The Financial Express

Framing national land use policy, digitalising land records

| Updated: October 22, 2017 16:35:14

Evaly and Fianancial Express Evaly and Fianancial Express
Framing national land use policy, digitalising land records


Bangladesh has the lowest land-man ratio in the world, which was estimated by the FAO in 2013 to be 0.06 hectares per person. Land scarcity relative to demand is showing up in rising land prices in most parts of the country. In view of growing pressure of population on land as well as the Islamic law of inheritance, the demand for land and disputes over title will increase further.
Land is a critical economic asset in any economy. Land registration and tilling are the heated issues across developing countries as these help reduce poverty and ensure better growth and development. Inadequate and improper land records increase difficulties in securing land tenure and transfer and hindering investment in Bangladesh. The need for a timely, accurate, safe, simple, secure, and universally accessible system of registering and recording land transactions is a prerequisite for local and overseas investment in Bangladesh. 
The present land records system dates back to 1850s.The system of record-keeping was initiated by the British rulers only to maintain record of land tax payers. At that time, tax on agricultural land, an important source of government revenues, required identification of those responsible for paying it. The records were updated to reflect changes of ownership for the sake of revenue collection by the Board of Revenue. Over time, these records had become the principal source or documentation of titles of agricultural lands. These records still constitute the principal documentation of title on land, even though there are problems in accuracy, completeness, and currency of these records.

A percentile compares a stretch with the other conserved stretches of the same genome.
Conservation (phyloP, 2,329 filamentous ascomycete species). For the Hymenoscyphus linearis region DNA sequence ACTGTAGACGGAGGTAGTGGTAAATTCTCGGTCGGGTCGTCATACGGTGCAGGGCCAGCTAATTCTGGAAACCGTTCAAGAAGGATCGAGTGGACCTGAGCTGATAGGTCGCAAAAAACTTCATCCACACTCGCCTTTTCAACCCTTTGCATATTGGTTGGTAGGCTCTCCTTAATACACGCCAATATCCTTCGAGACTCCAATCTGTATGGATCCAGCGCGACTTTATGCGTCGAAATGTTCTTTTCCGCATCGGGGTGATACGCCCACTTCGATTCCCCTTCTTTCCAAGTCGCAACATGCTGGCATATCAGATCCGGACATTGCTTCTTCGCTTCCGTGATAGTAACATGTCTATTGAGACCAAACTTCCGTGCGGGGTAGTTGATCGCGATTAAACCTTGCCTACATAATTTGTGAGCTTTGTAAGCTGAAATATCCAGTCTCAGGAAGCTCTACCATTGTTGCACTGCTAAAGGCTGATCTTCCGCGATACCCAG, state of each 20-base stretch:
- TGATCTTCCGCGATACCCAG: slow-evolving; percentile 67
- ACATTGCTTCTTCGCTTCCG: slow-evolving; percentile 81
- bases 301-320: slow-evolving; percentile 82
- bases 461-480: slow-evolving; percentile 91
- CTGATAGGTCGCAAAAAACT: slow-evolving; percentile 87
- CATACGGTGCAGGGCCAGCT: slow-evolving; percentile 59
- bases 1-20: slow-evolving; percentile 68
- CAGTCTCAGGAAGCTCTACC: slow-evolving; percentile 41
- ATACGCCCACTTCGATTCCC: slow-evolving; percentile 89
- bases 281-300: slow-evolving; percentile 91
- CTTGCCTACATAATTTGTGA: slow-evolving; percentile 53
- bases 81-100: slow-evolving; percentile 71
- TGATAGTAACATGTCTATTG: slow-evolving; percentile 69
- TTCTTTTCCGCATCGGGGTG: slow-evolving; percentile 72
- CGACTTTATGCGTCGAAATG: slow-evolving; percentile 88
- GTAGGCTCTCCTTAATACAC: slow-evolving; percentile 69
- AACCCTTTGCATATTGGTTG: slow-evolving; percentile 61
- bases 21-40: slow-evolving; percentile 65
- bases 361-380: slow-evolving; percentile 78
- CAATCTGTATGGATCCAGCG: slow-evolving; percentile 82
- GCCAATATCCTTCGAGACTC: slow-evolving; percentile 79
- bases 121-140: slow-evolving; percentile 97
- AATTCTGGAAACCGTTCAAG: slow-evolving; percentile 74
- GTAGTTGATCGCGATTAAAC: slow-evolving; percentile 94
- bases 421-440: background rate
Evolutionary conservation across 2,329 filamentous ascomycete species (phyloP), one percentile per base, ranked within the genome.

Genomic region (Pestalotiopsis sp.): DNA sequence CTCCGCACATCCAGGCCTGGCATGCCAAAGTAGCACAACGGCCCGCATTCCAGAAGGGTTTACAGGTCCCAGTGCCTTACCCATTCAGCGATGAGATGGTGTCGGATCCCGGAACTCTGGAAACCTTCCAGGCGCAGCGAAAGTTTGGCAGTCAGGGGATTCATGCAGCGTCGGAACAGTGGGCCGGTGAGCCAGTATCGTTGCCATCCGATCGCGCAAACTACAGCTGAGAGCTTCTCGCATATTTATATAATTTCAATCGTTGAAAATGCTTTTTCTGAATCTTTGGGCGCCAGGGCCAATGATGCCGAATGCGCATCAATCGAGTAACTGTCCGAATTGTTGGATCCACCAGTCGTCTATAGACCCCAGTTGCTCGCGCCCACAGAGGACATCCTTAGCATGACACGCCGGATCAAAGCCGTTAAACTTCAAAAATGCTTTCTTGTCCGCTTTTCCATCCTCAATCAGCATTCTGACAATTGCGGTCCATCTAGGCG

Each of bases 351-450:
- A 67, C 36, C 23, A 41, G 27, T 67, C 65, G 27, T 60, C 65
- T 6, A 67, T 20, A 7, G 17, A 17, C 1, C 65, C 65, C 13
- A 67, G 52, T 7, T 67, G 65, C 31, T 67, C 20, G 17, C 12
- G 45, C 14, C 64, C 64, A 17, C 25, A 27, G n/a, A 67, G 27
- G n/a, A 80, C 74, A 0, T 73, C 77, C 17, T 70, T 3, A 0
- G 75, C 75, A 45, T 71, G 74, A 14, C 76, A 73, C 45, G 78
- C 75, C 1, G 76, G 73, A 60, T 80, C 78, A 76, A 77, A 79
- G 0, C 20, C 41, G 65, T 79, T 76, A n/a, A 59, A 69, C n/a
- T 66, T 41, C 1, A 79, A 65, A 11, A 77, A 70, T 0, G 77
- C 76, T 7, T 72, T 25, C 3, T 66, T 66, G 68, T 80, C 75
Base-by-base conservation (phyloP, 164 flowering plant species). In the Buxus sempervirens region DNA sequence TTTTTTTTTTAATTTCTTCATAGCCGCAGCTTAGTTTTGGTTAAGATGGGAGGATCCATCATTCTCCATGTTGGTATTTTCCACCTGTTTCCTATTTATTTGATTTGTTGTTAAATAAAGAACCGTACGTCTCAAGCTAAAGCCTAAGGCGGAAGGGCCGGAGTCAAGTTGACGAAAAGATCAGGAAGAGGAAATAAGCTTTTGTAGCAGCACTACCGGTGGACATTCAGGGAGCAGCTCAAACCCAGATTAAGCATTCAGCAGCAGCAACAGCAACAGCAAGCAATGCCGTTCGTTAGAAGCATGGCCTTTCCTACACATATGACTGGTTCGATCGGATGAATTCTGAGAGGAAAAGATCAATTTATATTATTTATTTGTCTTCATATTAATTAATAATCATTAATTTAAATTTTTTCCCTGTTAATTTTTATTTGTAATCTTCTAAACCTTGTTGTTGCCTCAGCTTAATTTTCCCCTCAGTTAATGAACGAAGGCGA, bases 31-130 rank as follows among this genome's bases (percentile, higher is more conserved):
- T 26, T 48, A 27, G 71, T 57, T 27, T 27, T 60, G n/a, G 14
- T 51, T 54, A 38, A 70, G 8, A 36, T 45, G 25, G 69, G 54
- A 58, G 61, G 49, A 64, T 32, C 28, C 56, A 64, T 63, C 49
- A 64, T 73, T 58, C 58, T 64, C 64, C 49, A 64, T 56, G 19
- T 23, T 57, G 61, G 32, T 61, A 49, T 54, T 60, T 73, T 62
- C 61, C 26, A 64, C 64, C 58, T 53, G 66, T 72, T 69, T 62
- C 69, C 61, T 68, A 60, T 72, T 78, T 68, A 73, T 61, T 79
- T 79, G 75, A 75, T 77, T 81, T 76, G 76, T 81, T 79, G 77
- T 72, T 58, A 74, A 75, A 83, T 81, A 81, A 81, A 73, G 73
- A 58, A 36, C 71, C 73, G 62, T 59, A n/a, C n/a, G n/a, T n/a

Unfortunately, the government does not issue a really valid certificate with guarantee that the person mentioned in the record of rights is the true owner. The Transfer of Property Act, 1882 also does not envision that the state will guarantee title to property. The Property Act Sec. 53E paves the way for the government to avoid responsibility. In case of transfer, every instrument of sale, gift, mortgage and declaration of 'heba' of any immoveable property shall be supported by an affidavit by the seller affirming that s/he has lawful title to the property. Section108 has specified the rights and responsibilities of buyers and sellers but evaded the responsibility of the registration authority.